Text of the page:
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Pregnancy Bliss | Reproductive Health Hub

Chicken-pox and shingles in Pregnancy
What should I do if I am exposed to chicken-pox during pregnancy?
You need to have your immunity checked. You will probably know whether you have had chicken-pox earlier in life. If that is the case, then you are in the clear. Ninety per cent of all women of child-bearing age are immune, by virtue of previous infection, and therefore exposure during pregnancy poses no risk to their babies. This of course leaves one in ten who are susceptible.

If, on checking immunity, one is found to be susceptible, what then?
The potential effects on the fetus depend on the gestation.
The known effects to the baby will occur in about 10% of babies if the infection is in the first twelve weeks of gestation.
The potential damage is less if the infection occurs later. The exception to this is if the baby is born within the period when the infection is still active.

What effects do chicken pox infected fetuses suffer from?
It could be a few or more of these:

large patches of skin scarring

small head

eye complications, including cataracts and scarring inside the eye

paralysis of limbs

deformed, even absent fingers and/or toes


It is important to remember that only a small proportion of babies whose mothers acquired the infection in pregnancy will be affected. It is also true that the later the infection in pregnancy, the milder the fetal effect. In some cases, babies are found to have no identifiable effect and may only suffer shingles later on in infancy or early childhood.

Why is delivery during active chicken-pox infection uniquely significant?
Babies born in such a situation are susceptible to develop a severe and generalized infection in less than a week post­-delivery.
Up to a third of babies are affected. This is because the baby has not had time to acquire protective antibodies normally passed to him or her from the mother across the placenta.
To try to prevent or at least moderate the effects, paediatric specialists will evaluate the situation and will put in place management measures, which may include a combination of vaccination, passive immunization and antiviral medication.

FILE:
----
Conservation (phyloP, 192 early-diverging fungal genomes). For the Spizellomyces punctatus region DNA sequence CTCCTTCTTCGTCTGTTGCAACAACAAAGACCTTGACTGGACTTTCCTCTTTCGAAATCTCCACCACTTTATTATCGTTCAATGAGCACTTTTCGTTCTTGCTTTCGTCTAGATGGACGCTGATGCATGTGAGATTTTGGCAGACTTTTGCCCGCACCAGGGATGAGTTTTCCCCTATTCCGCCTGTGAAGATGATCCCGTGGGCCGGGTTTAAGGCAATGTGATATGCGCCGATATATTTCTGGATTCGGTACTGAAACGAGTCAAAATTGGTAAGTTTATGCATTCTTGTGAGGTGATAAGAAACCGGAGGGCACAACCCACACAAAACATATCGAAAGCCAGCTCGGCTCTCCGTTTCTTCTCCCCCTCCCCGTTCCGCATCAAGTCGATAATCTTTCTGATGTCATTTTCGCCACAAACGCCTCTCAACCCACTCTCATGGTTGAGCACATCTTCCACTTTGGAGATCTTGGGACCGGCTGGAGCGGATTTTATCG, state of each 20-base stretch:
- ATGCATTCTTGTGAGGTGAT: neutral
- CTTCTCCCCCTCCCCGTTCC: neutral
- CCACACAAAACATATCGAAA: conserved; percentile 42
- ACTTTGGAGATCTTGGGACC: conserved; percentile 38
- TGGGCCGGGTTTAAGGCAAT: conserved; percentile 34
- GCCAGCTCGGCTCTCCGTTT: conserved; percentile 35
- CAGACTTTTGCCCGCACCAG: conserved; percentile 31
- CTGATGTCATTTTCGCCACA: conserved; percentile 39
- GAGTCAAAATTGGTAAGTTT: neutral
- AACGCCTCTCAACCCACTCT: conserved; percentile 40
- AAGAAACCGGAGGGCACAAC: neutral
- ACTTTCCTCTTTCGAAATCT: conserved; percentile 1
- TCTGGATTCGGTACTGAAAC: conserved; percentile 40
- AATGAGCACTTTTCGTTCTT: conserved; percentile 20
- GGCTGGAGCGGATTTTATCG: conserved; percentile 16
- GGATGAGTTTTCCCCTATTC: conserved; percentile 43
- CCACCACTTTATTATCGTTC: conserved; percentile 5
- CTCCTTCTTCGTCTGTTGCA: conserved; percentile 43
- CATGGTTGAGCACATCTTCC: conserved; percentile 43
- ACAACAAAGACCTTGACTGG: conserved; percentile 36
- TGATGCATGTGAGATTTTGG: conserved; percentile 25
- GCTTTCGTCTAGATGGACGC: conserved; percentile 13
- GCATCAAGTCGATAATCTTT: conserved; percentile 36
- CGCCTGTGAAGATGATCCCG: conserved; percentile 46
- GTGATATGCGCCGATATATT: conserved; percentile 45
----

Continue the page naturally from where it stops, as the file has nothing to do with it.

Is there anything that can be done if a pregnant woman develops chicken-pox in pregnancy?
If the infection has already developed, nothing can be done.

What if the woman is seen immediately after exposure, before the infection?
The incubation period of chicken-pox is ten to twenty days. If the investigations to establish the immune status are carried out promptly, there is enough time to intervene before the manifestation of the infection. Passive immunity in the form of injection might be considered. This is meant to moderate the effects of the infection in the mother (and therefore the baby). It rarely prevents it altogether.

There is really no consensus on the necessity of this and some experts argue that if the infection exposure is beyond the first twelve to fourteen weeks of gestation, the risk to the baby is very small anyway and passive immunity is unnecessary. An exception to this is those mothers who, for some reason, have low immunity in general.

Can one be vaccinated against chicken-pox if exposed to it during pregnancy?
Chicken-pox vaccine cannot be administered during pregnancy. The vaccine uses an attenuated (weakened) virus. It is therefore contra-indicated for use in pregnancy.

What is the relationship between chicken-pox and shingles?
Shingles can be described as a later manifestation of chicken­pox. The two are really one and the same thing.
The virus that causes chicken-pox usually stays in the body life-long. This means that even though the individual has life-long immunity against chicken-pox, he or she is still susceptible to developing shingles, which is in fact a reactivation of the same virus. Shingles is usually provoked by a fall in general body immunity.
Shingles is also known by the name herpes zoster or simply as "zoster". This is because the virus which causes chicken­pox and shingles is called Varicella zoster, which belongs to the herpes family.

What are the consequences of developing shingles in pregnancy?
The fetus is not at risk. Any mother who develops shingles in pregnancy would have had chicken-pox in the past. This means she is carrying protective antibodies in her circulation, and these are continually passed to the growing fetus, which is thus protected.

Is there any medication that can be used in the event of chicken-pox or shingles in pregnancy?
Normally only symptomatic relief is aimed for in chicken­pox, because this is a self-limiting condition. However, if there is any hint of an abnormally severe disease - such as lung involvement - antiviral medication can be used. The standard drug acyclovir has been used in thousands of cases all over the world without any report of untoward effect to mother or baby. However, its absolute safety cannot be guaranteed and it should only be used where the benefits outweigh potential untoward effects.

Can chicken-pox infection cause miscarriage or preterm labour?
Yes. This is uncommon but, if severe, this infection can provoke uterine activity, which may subsequently end in miscarriage or preterm labour, depending on the gestation.